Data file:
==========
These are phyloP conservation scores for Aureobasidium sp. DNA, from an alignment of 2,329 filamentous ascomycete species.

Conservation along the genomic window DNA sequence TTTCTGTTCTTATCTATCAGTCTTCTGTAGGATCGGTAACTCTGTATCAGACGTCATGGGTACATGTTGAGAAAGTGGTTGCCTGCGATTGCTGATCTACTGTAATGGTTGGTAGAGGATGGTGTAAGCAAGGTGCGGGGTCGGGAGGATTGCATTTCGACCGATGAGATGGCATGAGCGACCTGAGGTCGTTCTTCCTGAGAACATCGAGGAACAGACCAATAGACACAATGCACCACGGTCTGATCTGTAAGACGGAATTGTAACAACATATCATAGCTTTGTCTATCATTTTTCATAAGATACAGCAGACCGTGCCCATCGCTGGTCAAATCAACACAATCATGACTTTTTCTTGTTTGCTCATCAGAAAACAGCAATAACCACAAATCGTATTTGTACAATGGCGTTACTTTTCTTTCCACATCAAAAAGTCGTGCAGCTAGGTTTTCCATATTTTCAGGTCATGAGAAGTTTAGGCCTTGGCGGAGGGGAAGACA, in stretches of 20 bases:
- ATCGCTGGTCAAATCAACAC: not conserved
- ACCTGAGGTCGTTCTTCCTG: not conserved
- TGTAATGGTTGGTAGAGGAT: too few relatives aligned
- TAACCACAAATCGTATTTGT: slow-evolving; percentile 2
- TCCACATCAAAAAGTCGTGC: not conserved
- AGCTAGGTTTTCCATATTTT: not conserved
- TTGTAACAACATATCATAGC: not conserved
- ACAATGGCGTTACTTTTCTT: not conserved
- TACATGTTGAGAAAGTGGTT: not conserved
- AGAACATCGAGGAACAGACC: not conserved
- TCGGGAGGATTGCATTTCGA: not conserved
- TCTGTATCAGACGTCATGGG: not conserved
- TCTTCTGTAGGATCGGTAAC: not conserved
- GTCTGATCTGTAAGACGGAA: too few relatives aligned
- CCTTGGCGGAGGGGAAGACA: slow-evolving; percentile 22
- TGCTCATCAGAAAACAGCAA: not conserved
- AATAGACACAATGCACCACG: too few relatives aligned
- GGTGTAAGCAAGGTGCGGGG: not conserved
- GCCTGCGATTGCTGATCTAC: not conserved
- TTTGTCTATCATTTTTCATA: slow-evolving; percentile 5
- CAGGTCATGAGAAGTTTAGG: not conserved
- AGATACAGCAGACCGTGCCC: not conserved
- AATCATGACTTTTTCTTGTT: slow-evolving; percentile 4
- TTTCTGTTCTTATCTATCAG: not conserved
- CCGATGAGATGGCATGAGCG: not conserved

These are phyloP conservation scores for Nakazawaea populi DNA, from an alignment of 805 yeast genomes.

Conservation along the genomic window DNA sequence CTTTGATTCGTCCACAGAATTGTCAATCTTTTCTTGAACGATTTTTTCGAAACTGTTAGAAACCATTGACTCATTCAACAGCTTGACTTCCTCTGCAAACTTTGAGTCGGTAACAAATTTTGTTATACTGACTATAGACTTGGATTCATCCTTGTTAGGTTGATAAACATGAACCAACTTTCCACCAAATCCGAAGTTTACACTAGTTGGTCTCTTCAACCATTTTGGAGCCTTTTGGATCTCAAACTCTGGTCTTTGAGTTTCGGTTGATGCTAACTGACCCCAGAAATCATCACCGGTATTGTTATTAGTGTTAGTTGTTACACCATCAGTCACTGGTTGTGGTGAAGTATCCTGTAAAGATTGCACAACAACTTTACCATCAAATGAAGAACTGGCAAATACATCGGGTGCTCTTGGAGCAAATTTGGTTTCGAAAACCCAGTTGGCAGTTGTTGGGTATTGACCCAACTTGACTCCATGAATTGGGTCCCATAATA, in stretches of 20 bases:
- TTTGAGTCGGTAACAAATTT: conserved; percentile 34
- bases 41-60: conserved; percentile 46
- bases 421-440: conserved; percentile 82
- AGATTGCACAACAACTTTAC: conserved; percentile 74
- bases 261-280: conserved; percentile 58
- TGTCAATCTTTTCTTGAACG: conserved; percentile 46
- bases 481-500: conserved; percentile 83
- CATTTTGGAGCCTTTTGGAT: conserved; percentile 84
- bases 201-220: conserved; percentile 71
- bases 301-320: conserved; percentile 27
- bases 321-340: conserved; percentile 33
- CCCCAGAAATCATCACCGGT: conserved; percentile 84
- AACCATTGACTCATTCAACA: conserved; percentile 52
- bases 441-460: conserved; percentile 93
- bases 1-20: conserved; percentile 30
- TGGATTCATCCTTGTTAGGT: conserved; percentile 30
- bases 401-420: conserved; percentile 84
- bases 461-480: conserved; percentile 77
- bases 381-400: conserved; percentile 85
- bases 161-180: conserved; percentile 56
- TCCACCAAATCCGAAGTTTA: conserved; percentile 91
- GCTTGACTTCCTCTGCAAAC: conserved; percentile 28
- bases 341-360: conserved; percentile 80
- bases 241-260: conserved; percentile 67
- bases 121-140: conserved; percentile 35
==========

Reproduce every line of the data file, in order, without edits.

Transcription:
These are phyloP conservation scores for Aureobasidium sp. DNA, from an alignment of 2,329 filamentous ascomycete species.

Conservation along the genomic window DNA sequence TTTCTGTTCTTATCTATCAGTCTTCTGTAGGATCGGTAACTCTGTATCAGACGTCATGGGTACATGTTGAGAAAGTGGTTGCCTGCGATTGCTGATCTACTGTAATGGTTGGTAGAGGATGGTGTAAGCAAGGTGCGGGGTCGGGAGGATTGCATTTCGACCGATGAGATGGCATGAGCGACCTGAGGTCGTTCTTCCTGAGAACATCGAGGAACAGACCAATAGACACAATGCACCACGGTCTGATCTGTAAGACGGAATTGTAACAACATATCATAGCTTTGTCTATCATTTTTCATAAGATACAGCAGACCGTGCCCATCGCTGGTCAAATCAACACAATCATGACTTTTTCTTGTTTGCTCATCAGAAAACAGCAATAACCACAAATCGTATTTGTACAATGGCGTTACTTTTCTTTCCACATCAAAAAGTCGTGCAGCTAGGTTTTCCATATTTTCAGGTCATGAGAAGTTTAGGCCTTGGCGGAGGGGAAGACA, in stretches of 20 bases:
- ATCGCTGGTCAAATCAACAC: not conserved
- ACCTGAGGTCGTTCTTCCTG: not conserved
- TGTAATGGTTGGTAGAGGAT: too few relatives aligned
- TAACCACAAATCGTATTTGT: slow-evolving; percentile 2
- TCCACATCAAAAAGTCGTGC: not conserved
- AGCTAGGTTTTCCATATTTT: not conserved
- TTGTAACAACATATCATAGC: not conserved
- ACAATGGCGTTACTTTTCTT: not conserved
- TACATGTTGAGAAAGTGGTT: not conserved
- AGAACATCGAGGAACAGACC: not conserved
- TCGGGAGGATTGCATTTCGA: not conserved
- TCTGTATCAGACGTCATGGG: not conserved
- TCTTCTGTAGGATCGGTAAC: not conserved
- GTCTGATCTGTAAGACGGAA: too few relatives aligned
- CCTTGGCGGAGGGGAAGACA: slow-evolving; percentile 22
- TGCTCATCAGAAAACAGCAA: not conserved
- AATAGACACAATGCACCACG: too few relatives aligned
- GGTGTAAGCAAGGTGCGGGG: not conserved
- GCCTGCGATTGCTGATCTAC: not conserved
- TTTGTCTATCATTTTTCATA: slow-evolving; percentile 5
- CAGGTCATGAGAAGTTTAGG: not conserved
- AGATACAGCAGACCGTGCCC: not conserved
- AATCATGACTTTTTCTTGTT: slow-evolving; percentile 4
- TTTCTGTTCTTATCTATCAG: not conserved
- CCGATGAGATGGCATGAGCG: not conserved

These are phyloP conservation scores for Nakazawaea populi DNA, from an alignment of 805 yeast genomes.

Conservation along the genomic window DNA sequence CTTTGATTCGTCCACAGAATTGTCAATCTTTTCTTGAACGATTTTTTCGAAACTGTTAGAAACCATTGACTCATTCAACAGCTTGACTTCCTCTGCAAACTTTGAGTCGGTAACAAATTTTGTTATACTGACTATAGACTTGGATTCATCCTTGTTAGGTTGATAAACATGAACCAACTTTCCACCAAATCCGAAGTTTACACTAGTTGGTCTCTTCAACCATTTTGGAGCCTTTTGGATCTCAAACTCTGGTCTTTGAGTTTCGGTTGATGCTAACTGACCCCAGAAATCATCACCGGTATTGTTATTAGTGTTAGTTGTTACACCATCAGTCACTGGTTGTGGTGAAGTATCCTGTAAAGATTGCACAACAACTTTACCATCAAATGAAGAACTGGCAAATACATCGGGTGCTCTTGGAGCAAATTTGGTTTCGAAAACCCAGTTGGCAGTTGTTGGGTATTGACCCAACTTGACTCCATGAATTGGGTCCCATAATA, in stretches of 20 bases:
- TTTGAGTCGGTAACAAATTT: conserved; percentile 34
- bases 41-60: conserved; percentile 46
- bases 421-440: conserved; percentile 82
- AGATTGCACAACAACTTTAC: conserved; percentile 74
- bases 261-280: conserved; percentile 58
- TGTCAATCTTTTCTTGAACG: conserved; percentile 46
- bases 481-500: conserved; percentile 83
- CATTTTGGAGCCTTTTGGAT: conserved; percentile 84
- bases 201-220: conserved; percentile 71
- bases 301-320: conserved; percentile 27
- bases 321-340: conserved; percentile 33
- CCCCAGAAATCATCACCGGT: conserved; percentile 84
- AACCATTGACTCATTCAACA: conserved; percentile 52
- bases 441-460: conserved; percentile 93
- bases 1-20: conserved; percentile 30
- TGGATTCATCCTTGTTAGGT: conserved; percentile 30
- bases 401-420: conserved; percentile 84
- bases 461-480: conserved; percentile 77
- bases 381-400: conserved; percentile 85
- bases 161-180: conserved; percentile 56
- TCCACCAAATCCGAAGTTTA: conserved; percentile 91
- GCTTGACTTCCTCTGCAAAC: conserved; percentile 28
- bases 341-360: conserved; percentile 80
- bases 241-260: conserved; percentile 67
- bases 121-140: conserved; percentile 35